Not because you said the wrong thing, but because you do not take care of your dental hygiene?
Today I went to my dentist for my bi-annual cleaning and check-up. The dental hygienist commented that my teeth are great. She asked if I flossed daily, yes. She then asked if I use an electric toothbrush and I again replied yes. She said my dental care was apparent and I had a pleasant visit with little discomfort while I got my teeth cleaned.
When it comes to dental work, I am a baby. I have only had a few fillings in my life and all were in adulthood. When I got my wisdom teach taken out, I had them knock me out because I could not stand them working in my mouth.
As I was getting my teeth cleaned today I thought back to several years ago when I did not have dental insurance. I could not afford dental insurance for 2-3 years and did not get regular cleanings and check-ups. When I went to the dentist for the first time after the break I found I needed several filling and went through a very uncomfortable year of getting my teeth back into good health.
Taking care of your teeth and visiting the dentist regularly can save a lot of money and discomfort down the road. Preventative care is much less expensive than treatment needed later due to issues. Also, there are arguments made that poor dental hygiene and heart disease are related.
I decided to do some research on what individuals who cannot afford dental insurance can do to maintain their teeth. The Oregon Dental Association provides resources to the community on free or low-dental care available.
Leave the trouble you have with your mouth left to those times when you have “put your foot in it”.
I got a call today from a California Jump$tart board member who was doing a survey of the states to find out each state’s educational requirements in finance education. I was once again reminded of Oregon’s digression in their financial education requirements, while we are seeing other states progressing in this area.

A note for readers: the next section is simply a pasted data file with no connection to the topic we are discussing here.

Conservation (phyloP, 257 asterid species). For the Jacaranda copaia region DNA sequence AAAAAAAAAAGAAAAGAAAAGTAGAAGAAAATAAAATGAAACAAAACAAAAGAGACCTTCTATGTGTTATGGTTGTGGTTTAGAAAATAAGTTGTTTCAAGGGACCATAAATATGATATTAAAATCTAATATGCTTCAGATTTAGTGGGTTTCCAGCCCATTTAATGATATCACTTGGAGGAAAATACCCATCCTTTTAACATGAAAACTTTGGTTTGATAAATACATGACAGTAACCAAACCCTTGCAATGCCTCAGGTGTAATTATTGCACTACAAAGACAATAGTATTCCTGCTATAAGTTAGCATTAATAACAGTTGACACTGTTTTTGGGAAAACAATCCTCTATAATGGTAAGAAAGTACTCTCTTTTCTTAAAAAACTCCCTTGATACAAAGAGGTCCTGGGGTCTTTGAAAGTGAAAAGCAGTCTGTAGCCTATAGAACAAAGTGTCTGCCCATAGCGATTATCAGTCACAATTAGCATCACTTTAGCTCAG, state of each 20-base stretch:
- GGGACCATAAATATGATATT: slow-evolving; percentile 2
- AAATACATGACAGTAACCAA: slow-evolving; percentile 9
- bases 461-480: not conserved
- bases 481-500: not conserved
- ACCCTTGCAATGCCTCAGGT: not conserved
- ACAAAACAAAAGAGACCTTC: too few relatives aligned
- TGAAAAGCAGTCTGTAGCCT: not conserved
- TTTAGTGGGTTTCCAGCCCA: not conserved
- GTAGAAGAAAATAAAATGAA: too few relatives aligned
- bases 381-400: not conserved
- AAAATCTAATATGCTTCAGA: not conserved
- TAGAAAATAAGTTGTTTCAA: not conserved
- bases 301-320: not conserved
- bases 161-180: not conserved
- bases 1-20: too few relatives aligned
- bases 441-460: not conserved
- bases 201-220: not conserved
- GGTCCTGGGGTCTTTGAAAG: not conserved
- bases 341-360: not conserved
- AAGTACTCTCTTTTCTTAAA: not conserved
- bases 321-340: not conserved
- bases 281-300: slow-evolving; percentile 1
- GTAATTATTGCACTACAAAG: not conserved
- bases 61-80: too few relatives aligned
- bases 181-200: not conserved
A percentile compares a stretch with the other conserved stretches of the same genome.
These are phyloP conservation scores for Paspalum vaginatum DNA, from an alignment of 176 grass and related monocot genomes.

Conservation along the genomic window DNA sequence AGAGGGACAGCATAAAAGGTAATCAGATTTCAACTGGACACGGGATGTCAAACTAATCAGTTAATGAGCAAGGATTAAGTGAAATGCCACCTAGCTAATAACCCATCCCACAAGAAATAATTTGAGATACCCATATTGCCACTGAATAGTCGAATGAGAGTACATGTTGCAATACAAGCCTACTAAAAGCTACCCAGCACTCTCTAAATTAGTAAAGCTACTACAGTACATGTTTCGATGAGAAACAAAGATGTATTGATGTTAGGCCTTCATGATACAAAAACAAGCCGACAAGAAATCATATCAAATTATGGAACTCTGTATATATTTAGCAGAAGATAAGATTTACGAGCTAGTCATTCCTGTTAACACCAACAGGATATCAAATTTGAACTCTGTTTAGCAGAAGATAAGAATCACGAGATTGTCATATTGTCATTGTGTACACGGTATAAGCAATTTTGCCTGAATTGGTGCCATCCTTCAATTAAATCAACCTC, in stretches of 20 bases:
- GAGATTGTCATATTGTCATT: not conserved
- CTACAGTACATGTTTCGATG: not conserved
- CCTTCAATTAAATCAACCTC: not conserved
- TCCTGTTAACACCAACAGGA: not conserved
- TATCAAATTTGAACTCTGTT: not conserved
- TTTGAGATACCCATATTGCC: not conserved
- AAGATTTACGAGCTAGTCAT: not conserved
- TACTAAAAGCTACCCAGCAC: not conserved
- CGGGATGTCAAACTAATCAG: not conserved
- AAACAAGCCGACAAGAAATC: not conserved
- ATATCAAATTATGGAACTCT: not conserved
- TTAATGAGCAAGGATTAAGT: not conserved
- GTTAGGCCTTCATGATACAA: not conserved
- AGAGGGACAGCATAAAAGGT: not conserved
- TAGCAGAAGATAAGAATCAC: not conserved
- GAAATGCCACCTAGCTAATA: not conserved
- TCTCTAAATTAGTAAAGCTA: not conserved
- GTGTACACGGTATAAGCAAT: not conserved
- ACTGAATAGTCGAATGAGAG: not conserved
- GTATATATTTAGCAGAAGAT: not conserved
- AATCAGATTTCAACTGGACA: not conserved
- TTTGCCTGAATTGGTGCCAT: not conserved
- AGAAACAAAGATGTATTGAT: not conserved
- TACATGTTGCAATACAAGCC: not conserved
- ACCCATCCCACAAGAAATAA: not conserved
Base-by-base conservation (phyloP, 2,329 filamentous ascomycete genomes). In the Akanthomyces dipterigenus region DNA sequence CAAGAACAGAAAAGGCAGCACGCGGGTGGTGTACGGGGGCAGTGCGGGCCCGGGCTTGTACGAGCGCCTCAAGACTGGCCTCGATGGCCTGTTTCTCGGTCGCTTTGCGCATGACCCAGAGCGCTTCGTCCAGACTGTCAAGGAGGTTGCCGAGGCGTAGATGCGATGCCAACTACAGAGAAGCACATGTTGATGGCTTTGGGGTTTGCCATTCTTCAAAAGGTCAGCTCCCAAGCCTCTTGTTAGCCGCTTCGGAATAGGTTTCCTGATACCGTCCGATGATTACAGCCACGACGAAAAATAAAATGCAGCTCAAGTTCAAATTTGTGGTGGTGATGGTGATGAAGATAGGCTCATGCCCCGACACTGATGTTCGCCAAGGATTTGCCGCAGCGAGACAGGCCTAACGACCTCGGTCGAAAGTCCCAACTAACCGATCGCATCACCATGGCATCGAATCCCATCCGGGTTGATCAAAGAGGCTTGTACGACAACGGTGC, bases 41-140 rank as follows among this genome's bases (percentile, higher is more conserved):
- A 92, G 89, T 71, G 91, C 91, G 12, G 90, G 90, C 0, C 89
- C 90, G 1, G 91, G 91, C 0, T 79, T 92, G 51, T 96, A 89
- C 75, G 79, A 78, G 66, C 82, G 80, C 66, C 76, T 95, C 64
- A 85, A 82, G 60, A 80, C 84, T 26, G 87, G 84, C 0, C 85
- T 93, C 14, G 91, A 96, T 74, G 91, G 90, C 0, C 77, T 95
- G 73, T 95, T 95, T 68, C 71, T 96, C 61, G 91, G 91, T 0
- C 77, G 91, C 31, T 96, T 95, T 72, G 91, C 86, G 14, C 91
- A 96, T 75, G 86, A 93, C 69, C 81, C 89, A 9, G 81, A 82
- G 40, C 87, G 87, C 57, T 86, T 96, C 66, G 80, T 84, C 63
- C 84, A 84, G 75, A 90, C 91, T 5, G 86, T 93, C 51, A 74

So let’s start with some history. Until 1997 Oregon’s high school students were required to have one semester or ½ credit in personal finance in order to graduate. Since then personal finance has been required in the Oregon Academic Content Standards as a small section under the Economics requirements. Here is a link to the Oregon Academic Content Standards http://www.ode.state.or.us/teachlearn/real/documents/ss.pdf
In 1998 The National Council for Economic Education did a survey of the states to find out what requirements there were around finance education. In 1998 there was only one state that required a course in personal finance be taken. The most recent survey results from 2007 showed that seven schools now required a course. Here is a link to the report http://www.ncee.net/about/survey2007/NCEESurvey2007.pdf
In 2007 the Oregon Legislature realized the lack of financial education and assembled a legislative task force to “study and make recommendations about how to increase and improve civics and financial education in kindergarten through grade 12”. I served on this task force and the final report was produced and presented to the legislature in October 2008. Here is a link to the task force’s page http://www.ode.state.or.us/search/page/?id=1836.
In 2009, as a result of the report Senator Rick Metsger presented a house bill to bring back the ½ credit personal finance graduation requirement which did not make it out of committee.
So where do we go from here? Why is it that Oregon was one of the few states that had it right long ago, but dropped personal finance?